Next, check out our weekly show from Washington, D.C., Capitol Conversations, hosted by me, featuring our policy team: Chelsea Patterson Sobolik, Steven Harris, and Travis Wussow. The conversations cover the policy debates and news shaping our world as we aim to foster a new way for Christians to engage in politics. 

Next, tune into the The Way Home with Dan Darling for conversations with key Christian leaders on church, community and culture. 

Finally, you don’t want to miss our newest show, the relaunched The ERLC podcast, featuring Josh Wester, Lindsay Nicolet, and Brent Leatherwood. The team in Nashville highlight ERLC content from the week and cover insights into the moral, cultural, and ethical issues of our day.

Podcasts to inform

The Daily from The New York Times: This is the standard-bearer for daily news in a podcast format. Michael Barbaro’s podcast is at the top of the charts for a reason. It’s impressive what this team of journalists do every weekday by 6 a.m. to make listening to the news fascinating.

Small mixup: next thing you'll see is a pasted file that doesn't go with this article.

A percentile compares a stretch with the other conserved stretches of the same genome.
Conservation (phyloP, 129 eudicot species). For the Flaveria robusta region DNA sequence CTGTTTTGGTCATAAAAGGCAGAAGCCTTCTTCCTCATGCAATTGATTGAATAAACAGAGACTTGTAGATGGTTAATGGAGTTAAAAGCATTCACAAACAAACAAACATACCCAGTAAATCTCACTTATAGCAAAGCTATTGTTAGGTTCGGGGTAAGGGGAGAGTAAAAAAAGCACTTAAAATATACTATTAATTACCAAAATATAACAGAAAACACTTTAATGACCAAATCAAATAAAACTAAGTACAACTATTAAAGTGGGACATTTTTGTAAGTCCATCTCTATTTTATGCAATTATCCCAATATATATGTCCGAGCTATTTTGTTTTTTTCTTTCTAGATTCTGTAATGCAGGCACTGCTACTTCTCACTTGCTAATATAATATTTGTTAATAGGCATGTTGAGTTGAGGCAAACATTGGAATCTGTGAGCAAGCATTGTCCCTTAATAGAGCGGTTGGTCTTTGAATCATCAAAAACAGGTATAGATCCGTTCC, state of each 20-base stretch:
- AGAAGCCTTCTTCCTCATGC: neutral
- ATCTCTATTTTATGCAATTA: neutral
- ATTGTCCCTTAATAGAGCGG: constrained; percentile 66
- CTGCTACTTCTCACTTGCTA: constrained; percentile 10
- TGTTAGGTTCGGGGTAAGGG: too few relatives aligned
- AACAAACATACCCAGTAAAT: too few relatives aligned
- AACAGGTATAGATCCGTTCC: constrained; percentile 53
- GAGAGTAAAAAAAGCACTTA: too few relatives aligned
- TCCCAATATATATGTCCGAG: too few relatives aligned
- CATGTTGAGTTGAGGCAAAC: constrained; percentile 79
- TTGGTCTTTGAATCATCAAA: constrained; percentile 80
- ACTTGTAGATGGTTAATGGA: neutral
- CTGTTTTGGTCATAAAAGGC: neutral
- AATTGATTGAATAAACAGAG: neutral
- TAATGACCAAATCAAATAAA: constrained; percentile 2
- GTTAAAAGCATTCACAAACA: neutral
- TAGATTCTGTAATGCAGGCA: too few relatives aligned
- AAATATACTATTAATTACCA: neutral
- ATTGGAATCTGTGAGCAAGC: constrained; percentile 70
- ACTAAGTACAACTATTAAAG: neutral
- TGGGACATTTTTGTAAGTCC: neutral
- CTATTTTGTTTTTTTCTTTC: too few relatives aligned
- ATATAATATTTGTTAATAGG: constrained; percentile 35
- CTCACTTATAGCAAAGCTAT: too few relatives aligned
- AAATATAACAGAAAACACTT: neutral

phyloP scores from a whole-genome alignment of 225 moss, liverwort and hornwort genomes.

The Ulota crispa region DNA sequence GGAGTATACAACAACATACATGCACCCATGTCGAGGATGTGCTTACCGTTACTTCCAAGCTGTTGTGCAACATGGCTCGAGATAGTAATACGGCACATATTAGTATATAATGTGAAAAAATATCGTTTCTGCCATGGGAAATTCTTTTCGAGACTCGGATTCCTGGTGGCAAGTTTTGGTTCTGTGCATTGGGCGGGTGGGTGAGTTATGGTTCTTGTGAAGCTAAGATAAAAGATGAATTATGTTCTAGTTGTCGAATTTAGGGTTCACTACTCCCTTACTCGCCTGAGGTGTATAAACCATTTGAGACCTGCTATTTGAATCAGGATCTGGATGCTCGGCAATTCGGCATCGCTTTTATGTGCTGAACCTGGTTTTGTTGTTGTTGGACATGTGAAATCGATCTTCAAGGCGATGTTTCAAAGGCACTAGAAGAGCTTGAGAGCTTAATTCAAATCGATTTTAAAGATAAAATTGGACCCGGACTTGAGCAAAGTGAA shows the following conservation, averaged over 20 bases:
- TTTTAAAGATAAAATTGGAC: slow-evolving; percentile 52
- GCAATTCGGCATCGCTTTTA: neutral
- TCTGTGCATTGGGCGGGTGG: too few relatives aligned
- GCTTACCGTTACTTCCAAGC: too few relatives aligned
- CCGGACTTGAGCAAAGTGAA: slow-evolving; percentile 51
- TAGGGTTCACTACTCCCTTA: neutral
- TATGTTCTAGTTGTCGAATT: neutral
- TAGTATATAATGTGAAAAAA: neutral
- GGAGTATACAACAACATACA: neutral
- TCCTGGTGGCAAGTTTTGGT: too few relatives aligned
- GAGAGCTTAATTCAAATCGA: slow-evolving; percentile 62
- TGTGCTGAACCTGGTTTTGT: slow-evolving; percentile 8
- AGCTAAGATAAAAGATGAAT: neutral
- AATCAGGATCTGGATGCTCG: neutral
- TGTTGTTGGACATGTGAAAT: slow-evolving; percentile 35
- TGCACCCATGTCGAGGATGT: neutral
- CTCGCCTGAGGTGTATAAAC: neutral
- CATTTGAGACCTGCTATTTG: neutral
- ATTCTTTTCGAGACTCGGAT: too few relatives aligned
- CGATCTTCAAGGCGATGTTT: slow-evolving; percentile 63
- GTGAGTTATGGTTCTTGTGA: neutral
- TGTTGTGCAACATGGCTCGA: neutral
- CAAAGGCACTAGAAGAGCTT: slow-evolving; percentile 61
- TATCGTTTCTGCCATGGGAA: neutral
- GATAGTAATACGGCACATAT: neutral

SBC This Week with Amy Whitfield & Jonathan Howe: Whitfield and Howe are some of the top communicators in our convention of churches. Their weekly roundup of news from SBC national entities, state conventions, and local congregations is a great service to all of us.

The Dispatch Podcast from The Dispatch: The Dispatch is a new media venture built to swim against the tide of the tribal clickbait model dominating today’s news scene. This is their flagship podcast. Host Sarah Isgur is joined by Steve Hayes, Jonah Goldberg, and David French for weekly conversations on the news. They are disruptors and deep thinkers, doing real reporting from a conservative outlook.

Podcasts to encourage